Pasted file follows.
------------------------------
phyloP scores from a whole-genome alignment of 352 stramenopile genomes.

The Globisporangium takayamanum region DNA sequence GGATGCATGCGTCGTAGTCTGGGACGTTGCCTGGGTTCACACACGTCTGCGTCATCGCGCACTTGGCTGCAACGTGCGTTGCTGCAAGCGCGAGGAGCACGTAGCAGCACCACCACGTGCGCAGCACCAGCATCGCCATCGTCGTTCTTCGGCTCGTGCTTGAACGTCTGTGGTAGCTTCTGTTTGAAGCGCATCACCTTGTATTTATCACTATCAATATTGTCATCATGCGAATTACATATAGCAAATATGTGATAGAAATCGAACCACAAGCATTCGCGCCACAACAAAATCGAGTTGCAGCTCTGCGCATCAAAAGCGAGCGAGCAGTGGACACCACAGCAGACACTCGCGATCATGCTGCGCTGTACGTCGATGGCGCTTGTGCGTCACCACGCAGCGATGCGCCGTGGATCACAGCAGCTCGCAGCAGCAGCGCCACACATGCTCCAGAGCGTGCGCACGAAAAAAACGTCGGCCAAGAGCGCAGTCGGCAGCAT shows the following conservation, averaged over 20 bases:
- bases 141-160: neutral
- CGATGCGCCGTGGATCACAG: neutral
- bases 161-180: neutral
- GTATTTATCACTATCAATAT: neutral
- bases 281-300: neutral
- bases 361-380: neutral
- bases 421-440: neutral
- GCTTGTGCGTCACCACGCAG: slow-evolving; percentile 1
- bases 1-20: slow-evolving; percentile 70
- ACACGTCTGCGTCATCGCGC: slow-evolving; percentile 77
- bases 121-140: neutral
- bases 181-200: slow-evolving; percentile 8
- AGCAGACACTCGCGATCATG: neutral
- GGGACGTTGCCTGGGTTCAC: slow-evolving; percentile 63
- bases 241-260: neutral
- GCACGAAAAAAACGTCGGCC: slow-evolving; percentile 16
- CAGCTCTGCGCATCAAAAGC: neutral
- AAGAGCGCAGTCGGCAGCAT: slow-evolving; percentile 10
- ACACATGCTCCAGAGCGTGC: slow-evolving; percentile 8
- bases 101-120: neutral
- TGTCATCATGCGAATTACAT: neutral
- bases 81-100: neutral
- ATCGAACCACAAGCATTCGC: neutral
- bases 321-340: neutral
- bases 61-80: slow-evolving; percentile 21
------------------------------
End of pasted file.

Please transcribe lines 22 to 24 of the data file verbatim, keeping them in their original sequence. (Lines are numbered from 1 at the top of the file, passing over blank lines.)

- bases 101-120: neutral
- TGTCATCATGCGAATTACAT: neutral
- bases 81-100: neutral